Now, Supreme Court justices aren't selected by election, at least not directly, so Citizens United doesn't per se mean anything for these selection processes. Right now, nearly any group is allowed to spend just about anything they want on promoting or opposing a Supreme Court candidacy. So why hasn't that loophole been closed?

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I think it's because, for a long time, we've thought, OK, bribery is against the law, so we're covered on that end for Supreme Court justices, and there's no monetary reason for them to pay back an old contributor once they're securely on the bench.

But shouldn't there be better grounds for considering who has to recuse him- or herself from a case? Do we deny the lingering effects of money in these increasingly campaign-like battles? Shouldn't there be a system for monitoring who's spending what during a judicial "campaign"?

Consider, for example, the U.S. Chamber of Commerce. It's the biggest spending lobbyist in the United States, having spent almost $150 million on it in 2009, with another $35 million going directly into the 2008 campaign. Its Institute for Legal Reform is, independently, also in the top twenty big spenders on lobbying, having dedicated nearly $30 million to it in 2008 alone. The ILR is dedicated to "working to change the laws, but also changing the legal climate. ILR supports:

  • federal and state legislative reforms
  • voter education efforts
  • public education campaigns
  • grassroots activities

It doesn't seem impossible to imagine adding "campaign efforts for those who support legal reform" to that list, does it? Whose definition of legal reform would that be, though? Sure, ILR is dedicated mostly to Tort Reform -- but its mammoth parent has an interest in a whole host of legal issues.

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So, if the U.S. Chamber of Commerce and the ILR decide that they want to run television commercials in every major market in the U.S. decrying the anti-American views of someone like, say, Elena Kagan or Diane Wood, in hopes of seeing a more pro-business (or anti-environment, or anti-labor) nominee, it sure sounds like they can do it. They can also, now, thanks to Citizens United, run direct attack ads against any senator who might support a non-U.S.C.C.-approved nominee and offer huge amounts of cash to the campaigns of those that do.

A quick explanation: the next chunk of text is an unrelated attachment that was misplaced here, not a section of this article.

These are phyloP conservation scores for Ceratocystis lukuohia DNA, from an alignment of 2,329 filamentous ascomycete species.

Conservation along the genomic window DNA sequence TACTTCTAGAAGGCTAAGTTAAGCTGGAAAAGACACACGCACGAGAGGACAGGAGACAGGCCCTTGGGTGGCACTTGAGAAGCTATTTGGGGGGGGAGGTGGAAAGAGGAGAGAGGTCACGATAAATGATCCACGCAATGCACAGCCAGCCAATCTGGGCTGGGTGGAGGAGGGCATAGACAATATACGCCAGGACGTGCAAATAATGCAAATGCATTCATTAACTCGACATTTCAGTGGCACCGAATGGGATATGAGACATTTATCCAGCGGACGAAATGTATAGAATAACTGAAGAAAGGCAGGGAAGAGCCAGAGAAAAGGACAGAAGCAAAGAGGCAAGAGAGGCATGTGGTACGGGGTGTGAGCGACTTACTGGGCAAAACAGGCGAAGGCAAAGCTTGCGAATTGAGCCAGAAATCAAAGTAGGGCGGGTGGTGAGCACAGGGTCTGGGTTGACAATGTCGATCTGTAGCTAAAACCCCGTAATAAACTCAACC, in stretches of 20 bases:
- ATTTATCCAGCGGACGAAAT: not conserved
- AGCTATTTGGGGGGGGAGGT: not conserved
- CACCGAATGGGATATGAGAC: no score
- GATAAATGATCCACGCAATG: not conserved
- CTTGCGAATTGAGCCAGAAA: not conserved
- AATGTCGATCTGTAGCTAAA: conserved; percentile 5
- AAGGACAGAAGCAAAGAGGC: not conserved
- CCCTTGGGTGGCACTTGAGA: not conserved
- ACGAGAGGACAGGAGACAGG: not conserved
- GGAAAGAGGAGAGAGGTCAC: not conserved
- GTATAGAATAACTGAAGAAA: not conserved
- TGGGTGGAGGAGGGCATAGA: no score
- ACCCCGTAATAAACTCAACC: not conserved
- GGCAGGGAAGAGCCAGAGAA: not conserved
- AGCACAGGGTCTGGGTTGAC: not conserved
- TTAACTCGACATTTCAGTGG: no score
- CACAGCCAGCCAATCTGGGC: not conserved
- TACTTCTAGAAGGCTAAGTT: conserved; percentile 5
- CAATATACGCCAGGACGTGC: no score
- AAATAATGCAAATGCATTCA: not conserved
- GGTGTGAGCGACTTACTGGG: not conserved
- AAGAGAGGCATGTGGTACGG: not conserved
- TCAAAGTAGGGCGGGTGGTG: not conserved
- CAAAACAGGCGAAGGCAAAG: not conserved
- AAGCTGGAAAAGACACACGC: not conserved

If those ads then result in senators filibustering non-U.S.C.C. judicial candidates in favor of someone more "pro-business," and that nominee becomes a Supreme Court justice -- would that justice have to recuse him- or herself every time a case related directly to the Chamber's interests came up?

Under Caperton, maybe not -- because you'd first have to prove that the relative amount being contributed was overwhelming. It would be pretty hard to prove exactly what expenditures anyone was making in the nomination battle. There's no Federal Elections Committee to file a quarterly report to, and those contributing to a nomination campaign also don't have to file as lobbyists. For now, it seems possible that a group could pour an unlimited amount of money into a judicial nomination fight without any oversight whatsoever -- meaning that, were one to ask for recusal at a later date, it would be very difficult to prove what had been spent in the first place. Therefore the sanity of Caperton means almost nothing when it comes to the Supreme Court.

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I'm not sure that Citizens United will actually show its ugliest side in the upcoming confirmation battle; behemoths like the U.S.C.C. need some time to figure out how to play in previously closed arenas. By the time the next Court question comes up, though, I think they'll be more than ready. All it takes is targeted support in any election year. I think they're going to knock Don Blankenship out of the water with their contributions and manipulations of the system from state courts on up.


Jenn Kepka